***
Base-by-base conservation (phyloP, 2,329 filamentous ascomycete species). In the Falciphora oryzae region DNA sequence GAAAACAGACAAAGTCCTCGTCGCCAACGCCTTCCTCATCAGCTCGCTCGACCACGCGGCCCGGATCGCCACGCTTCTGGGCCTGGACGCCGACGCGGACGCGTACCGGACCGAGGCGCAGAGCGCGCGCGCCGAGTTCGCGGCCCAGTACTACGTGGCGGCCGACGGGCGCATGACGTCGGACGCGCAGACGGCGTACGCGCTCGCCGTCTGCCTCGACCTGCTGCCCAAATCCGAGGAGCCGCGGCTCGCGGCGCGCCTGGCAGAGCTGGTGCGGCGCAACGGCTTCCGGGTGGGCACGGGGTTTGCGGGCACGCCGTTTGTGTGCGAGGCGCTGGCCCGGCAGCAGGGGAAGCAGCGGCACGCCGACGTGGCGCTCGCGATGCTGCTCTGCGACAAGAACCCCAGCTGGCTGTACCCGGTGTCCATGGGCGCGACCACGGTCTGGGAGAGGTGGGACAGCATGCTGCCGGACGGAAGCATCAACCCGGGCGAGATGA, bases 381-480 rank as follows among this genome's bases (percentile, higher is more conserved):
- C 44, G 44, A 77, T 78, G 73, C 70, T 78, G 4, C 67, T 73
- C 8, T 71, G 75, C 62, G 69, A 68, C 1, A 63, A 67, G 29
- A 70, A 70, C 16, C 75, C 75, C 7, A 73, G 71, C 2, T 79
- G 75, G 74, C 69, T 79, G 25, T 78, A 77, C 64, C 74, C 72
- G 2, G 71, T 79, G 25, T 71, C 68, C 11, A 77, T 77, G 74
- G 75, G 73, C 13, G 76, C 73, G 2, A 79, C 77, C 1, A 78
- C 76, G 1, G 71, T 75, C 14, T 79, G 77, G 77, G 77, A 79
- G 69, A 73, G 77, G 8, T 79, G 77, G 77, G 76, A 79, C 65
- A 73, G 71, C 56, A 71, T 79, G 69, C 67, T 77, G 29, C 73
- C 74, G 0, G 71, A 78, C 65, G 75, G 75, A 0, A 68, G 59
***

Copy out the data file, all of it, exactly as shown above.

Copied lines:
Base-by-base conservation (phyloP, 2,329 filamentous ascomycete species). In the Falciphora oryzae region DNA sequence GAAAACAGACAAAGTCCTCGTCGCCAACGCCTTCCTCATCAGCTCGCTCGACCACGCGGCCCGGATCGCCACGCTTCTGGGCCTGGACGCCGACGCGGACGCGTACCGGACCGAGGCGCAGAGCGCGCGCGCCGAGTTCGCGGCCCAGTACTACGTGGCGGCCGACGGGCGCATGACGTCGGACGCGCAGACGGCGTACGCGCTCGCCGTCTGCCTCGACCTGCTGCCCAAATCCGAGGAGCCGCGGCTCGCGGCGCGCCTGGCAGAGCTGGTGCGGCGCAACGGCTTCCGGGTGGGCACGGGGTTTGCGGGCACGCCGTTTGTGTGCGAGGCGCTGGCCCGGCAGCAGGGGAAGCAGCGGCACGCCGACGTGGCGCTCGCGATGCTGCTCTGCGACAAGAACCCCAGCTGGCTGTACCCGGTGTCCATGGGCGCGACCACGGTCTGGGAGAGGTGGGACAGCATGCTGCCGGACGGAAGCATCAACCCGGGCGAGATGA, bases 381-480 rank as follows among this genome's bases (percentile, higher is more conserved):
- C 44, G 44, A 77, T 78, G 73, C 70, T 78, G 4, C 67, T 73
- C 8, T 71, G 75, C 62, G 69, A 68, C 1, A 63, A 67, G 29
- A 70, A 70, C 16, C 75, C 75, C 7, A 73, G 71, C 2, T 79
- G 75, G 74, C 69, T 79, G 25, T 78, A 77, C 64, C 74, C 72
- G 2, G 71, T 79, G 25, T 71, C 68, C 11, A 77, T 77, G 74
- G 75, G 73, C 13, G 76, C 73, G 2, A 79, C 77, C 1, A 78
- C 76, G 1, G 71, T 75, C 14, T 79, G 77, G 77, G 77, A 79
- G 69, A 73, G 77, G 8, T 79, G 77, G 77, G 76, A 79, C 65
- A 73, G 71, C 56, A 71, T 79, G 69, C 67, T 77, G 29, C 73
- C 74, G 0, G 71, A 78, C 65, G 75, G 75, A 0, A 68, G 59